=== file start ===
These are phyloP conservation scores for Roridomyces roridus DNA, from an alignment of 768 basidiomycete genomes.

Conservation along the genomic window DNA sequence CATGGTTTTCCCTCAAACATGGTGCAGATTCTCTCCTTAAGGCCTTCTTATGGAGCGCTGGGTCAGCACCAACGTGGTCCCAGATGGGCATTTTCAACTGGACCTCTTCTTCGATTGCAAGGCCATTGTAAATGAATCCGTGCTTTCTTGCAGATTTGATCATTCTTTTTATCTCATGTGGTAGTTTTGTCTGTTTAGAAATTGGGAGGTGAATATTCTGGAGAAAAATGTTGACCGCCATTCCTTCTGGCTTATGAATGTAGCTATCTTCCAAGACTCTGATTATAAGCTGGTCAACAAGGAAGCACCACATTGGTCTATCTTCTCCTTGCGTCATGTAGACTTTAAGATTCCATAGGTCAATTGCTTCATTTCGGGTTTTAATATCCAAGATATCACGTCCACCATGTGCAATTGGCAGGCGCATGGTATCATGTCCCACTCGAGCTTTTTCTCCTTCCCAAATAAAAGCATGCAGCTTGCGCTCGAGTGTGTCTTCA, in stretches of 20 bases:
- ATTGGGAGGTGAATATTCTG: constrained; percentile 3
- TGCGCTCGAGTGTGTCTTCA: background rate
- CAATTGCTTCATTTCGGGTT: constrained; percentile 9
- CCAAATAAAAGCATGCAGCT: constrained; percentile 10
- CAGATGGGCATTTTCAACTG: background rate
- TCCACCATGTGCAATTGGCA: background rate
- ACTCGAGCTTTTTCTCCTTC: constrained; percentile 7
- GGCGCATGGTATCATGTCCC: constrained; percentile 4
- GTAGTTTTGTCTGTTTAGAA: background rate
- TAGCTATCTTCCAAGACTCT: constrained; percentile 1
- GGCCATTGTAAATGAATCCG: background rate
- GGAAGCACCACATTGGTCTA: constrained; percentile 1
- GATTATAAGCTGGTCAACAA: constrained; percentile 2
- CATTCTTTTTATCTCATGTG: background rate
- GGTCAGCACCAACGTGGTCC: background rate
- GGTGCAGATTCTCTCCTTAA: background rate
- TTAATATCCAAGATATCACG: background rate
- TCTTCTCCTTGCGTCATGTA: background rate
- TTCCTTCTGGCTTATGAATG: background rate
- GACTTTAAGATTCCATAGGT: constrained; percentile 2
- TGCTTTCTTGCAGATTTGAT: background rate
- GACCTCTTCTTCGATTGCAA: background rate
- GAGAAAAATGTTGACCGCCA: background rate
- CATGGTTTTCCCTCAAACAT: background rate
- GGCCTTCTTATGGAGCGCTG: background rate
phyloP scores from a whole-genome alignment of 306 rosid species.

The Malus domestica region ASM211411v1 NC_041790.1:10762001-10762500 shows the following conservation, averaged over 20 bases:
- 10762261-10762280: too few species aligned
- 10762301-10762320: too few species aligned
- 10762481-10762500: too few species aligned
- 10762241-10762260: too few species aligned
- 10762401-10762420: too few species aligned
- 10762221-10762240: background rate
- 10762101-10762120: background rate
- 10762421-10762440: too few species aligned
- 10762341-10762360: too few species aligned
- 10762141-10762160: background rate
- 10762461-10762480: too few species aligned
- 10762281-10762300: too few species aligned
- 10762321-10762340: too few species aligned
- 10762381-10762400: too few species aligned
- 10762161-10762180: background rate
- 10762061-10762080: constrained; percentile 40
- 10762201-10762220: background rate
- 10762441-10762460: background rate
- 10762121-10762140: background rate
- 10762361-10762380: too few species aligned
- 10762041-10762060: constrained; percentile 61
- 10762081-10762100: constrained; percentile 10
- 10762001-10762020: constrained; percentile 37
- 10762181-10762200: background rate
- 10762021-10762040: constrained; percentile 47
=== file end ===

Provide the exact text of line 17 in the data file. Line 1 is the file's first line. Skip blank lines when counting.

- GGTCAGCACCAACGTGGTCC: background rate